Nowadays, it seems that every site owners knows how his site should look like: visually appealing, with a large amount of graphics (or even Flash) and, of course, with plenty of images of people, preferrably women, preferrably barely clothed (or naked).
But reality is that what works isn't what people, who barely know anything about web design, think to work.
Numerous eye-tracking studies, done by multiple large research companies (many of which having been researching website usability for a while), have shown that, though humans are sometimes attracted to graphics, they also
- are first drawn to text (78%)
- spend way more attention on text (many times more, judging by the eyetracking heatmaps from the studies, linked to from this article)
- remember and can recall more textual information, than otherwise
Of course, all those thorough studies have many more points to add. Let's look at them a bit more closely.
How people read web pages
The F-pattern or the golden triangle eye movement pattern
The first and the simplest disovery from eye tracking is that people read from top and left sides of the page. Big news, eh? In the industry, it is called the F-pattern, or the golden triangle (whichever you prefer).
It means that the most important information should be presented first, in the top-left part of the screen.
Graphic blindness comes from the fact that people have learned to avoid advertisements (also called banner blindness), and the more graphics and ads themselves resemble ads (placed outside of the content, graphics with huge fonts, photos and people), people are less likely to look at them.
People scan pages
The top-left eye movement pattern also suggests that people scan pages, not read them. They are drawn to what interests them, then they scan it the first words of the heading or sentence and move on to the next.
For the website developers, it means that the site text should be crafted for the Web: shorter, punchier headlines, shorter paragraphs, lists, subheadings, etc.
What attracts visitors?
Of course, it is known that something bright and screaming can attract one's attention. It is natural. Such things could be:
- a large headling and a blurb (piece of text) with the relevant words
- a large image, related to the page topic
- a close view of a face (connected with the page, preferrably)
- photos of intimate parts of the body
- editorial content to learn from
Also, faces and images do attract attention.
As you can see from the heatmaps from the link above, though images do get people to look at them, the text attracts much more attention (the redder the area, the more it was viewed).
How to get the content noticed?
If you want people to read what you write or otherwise pay attention to your website, you'll need to:
- know your audience
- provide absolute value to the visitors, such as quality content
- use text whenever possible
- make the text readable
- use ads and graphics sparingly
Nothing new or unexpected about getting people to pay attention what you have to offer: provide unique value and they'll love you.
If you use ads, make them blend with the design, though find a balance not to offend your visitors by unexpectedly leading them off your website
About eye tracking
However, in some situations, such as determining whether to use graphics and what to use, eye tracking can provide answers and clues to some questions that arise during the website improvement process.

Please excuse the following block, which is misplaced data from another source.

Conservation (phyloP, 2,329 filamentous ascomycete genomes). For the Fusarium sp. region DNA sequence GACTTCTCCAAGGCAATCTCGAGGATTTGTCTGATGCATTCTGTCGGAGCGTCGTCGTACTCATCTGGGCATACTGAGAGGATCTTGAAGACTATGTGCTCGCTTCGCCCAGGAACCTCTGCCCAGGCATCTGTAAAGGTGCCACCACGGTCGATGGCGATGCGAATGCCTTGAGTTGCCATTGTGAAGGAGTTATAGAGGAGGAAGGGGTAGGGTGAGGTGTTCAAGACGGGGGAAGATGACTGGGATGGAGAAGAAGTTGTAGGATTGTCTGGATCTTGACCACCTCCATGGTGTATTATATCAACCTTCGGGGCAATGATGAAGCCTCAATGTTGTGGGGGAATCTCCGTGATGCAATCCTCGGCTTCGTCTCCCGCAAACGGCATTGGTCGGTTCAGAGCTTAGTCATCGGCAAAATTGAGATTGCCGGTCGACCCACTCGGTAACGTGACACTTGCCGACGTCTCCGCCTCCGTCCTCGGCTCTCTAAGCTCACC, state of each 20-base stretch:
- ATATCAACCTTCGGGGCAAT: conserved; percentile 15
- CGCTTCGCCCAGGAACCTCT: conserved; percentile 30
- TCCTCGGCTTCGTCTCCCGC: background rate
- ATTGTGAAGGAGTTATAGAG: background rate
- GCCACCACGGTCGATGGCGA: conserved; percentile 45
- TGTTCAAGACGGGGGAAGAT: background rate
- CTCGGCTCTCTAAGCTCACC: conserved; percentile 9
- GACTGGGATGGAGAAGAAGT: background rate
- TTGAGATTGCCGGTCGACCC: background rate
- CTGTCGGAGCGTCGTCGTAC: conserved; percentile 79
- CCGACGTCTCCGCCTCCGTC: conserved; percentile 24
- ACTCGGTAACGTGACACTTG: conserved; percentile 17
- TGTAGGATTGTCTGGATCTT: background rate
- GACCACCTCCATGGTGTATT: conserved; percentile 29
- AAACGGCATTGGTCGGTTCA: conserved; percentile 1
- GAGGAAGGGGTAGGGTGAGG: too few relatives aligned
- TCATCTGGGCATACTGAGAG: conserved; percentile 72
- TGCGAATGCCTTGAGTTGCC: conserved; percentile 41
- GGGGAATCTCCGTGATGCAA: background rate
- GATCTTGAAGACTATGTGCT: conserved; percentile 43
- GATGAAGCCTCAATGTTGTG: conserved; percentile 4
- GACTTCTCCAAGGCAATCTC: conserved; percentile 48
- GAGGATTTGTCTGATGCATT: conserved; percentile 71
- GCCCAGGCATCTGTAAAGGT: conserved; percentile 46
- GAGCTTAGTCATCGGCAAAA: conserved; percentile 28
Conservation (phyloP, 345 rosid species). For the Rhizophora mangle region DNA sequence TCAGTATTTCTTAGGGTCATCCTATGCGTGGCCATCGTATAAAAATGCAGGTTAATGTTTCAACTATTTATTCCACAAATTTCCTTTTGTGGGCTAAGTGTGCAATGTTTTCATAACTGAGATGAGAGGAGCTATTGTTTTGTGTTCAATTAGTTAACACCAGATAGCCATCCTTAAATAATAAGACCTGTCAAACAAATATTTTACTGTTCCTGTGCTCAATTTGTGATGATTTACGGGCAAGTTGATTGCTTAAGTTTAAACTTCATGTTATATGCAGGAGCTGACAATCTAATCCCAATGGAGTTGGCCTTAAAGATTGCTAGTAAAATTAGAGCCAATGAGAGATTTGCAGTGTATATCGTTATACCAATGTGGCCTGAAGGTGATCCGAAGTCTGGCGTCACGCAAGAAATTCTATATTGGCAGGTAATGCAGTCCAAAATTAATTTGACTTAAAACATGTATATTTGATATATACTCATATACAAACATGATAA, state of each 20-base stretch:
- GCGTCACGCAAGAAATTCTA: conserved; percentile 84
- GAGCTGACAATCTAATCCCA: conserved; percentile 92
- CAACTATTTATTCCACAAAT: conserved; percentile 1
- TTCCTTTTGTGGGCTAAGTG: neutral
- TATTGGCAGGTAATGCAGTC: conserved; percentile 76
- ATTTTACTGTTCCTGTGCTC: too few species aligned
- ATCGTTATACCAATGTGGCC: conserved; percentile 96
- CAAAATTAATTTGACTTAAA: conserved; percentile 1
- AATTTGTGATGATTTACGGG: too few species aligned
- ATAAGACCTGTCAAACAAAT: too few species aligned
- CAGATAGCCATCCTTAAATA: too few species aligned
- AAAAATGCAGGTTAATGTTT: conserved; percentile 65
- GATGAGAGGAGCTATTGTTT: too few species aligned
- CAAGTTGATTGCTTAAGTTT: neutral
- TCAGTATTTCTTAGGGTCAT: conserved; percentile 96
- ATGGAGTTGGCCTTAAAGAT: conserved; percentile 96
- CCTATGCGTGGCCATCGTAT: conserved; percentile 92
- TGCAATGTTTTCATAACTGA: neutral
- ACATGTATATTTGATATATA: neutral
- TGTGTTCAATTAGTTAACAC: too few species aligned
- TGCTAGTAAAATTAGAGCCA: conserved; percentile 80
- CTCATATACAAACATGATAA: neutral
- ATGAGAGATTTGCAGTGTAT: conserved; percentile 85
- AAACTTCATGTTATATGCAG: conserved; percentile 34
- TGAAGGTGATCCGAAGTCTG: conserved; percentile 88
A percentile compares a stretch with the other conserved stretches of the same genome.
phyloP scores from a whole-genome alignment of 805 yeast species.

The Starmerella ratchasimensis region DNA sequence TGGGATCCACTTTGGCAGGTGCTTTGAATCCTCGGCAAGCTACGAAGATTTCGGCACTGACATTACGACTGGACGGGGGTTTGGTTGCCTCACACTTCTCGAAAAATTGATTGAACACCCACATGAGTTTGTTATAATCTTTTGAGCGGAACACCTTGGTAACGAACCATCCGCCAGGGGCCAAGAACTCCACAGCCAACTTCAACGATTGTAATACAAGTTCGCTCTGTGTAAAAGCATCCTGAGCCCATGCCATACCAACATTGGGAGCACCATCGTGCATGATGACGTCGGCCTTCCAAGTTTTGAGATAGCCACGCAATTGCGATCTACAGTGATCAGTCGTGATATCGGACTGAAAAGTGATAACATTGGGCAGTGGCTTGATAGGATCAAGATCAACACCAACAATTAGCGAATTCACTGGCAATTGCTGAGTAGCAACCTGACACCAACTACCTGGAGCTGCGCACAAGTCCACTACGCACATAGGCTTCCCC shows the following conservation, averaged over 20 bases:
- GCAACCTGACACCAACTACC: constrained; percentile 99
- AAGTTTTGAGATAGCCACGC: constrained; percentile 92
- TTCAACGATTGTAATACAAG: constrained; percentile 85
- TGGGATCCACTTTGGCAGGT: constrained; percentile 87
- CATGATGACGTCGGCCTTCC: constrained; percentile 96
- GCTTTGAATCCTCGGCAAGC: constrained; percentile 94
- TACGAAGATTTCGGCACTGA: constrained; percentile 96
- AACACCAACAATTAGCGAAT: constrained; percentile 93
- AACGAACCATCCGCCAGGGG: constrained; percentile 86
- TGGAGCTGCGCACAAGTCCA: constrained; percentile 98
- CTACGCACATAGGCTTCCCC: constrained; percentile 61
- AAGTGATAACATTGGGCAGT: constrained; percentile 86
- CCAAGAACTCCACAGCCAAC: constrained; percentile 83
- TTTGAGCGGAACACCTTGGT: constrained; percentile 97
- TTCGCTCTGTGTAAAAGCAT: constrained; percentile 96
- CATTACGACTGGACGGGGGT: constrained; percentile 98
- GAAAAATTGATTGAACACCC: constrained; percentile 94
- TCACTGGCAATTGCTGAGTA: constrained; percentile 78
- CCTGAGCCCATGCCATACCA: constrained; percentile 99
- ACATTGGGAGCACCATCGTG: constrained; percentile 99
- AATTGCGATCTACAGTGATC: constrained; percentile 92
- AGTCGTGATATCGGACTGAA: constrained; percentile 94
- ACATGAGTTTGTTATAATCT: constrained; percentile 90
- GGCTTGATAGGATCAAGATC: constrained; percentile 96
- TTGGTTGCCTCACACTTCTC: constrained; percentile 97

Conclusions from the eye tracking research/studies
So, as you can see, the eye tracking studies have clearly shown that people prefer text over images and also use it more efficiently, than images. This thing alone should make any reasonable web designer or business website owner to think deeply about using text.
However, there are even more advantages of using text on websites.
Other implications for text use
Text has more benefits, other than simply driving visitors' attention to itself, other than spending time and energy on graphical elements that don't contribute to understanding of the page.
To improve website speed
When a website is build primarily of text (such as this one), it loads much faster, than the one, which uses
- excessive images, graphics
- table-based layouts (which are twice larger in file size, than the ones built in CSS)
- internal code (not placed in external CSS, JS, etc files and linked to)
- sound and video on the page (especially without transcripts, which hurts accesibility - if you do use audio/video, don't auto-launch it and have a button to turn it on/off)
Though website loading speed isn't the only factor that influences conversions, it is one of the most important ones, considering that visitors start to leave, when the page loads slower than in 8 seconds.
Another, more important factor, is how well visitors can find what they want on the website.
To get more search engine traffic
When you use text mostly, the search engines have better chances at categorizing your site properly and showing it to its visitors. Especially, if you use words people use to describe it and place them properly.
Thus, as you might guess, the more text you have on your site, the more visitors you'll be getting from the search engines, which can only help a website.
Text specially helps, when used in logos, slogans and homepages. This way, the most important information is available to the search engines and your homepage is more likely to come up for a series of long tail phrases.
Though relevant, clear images can draw visitors' eyes to it, the text, containing the information the people were hunting for, draws much more attention. That is why text should be the cornerstone of the web page design, not graphics (which it seems to be right now). Especially, when text can boost search engine traffic and conversions greatly.
An alternative to graphics, white space and carefully styled with CSS text can replace most graphics (especially text in images).
Something to think about, right?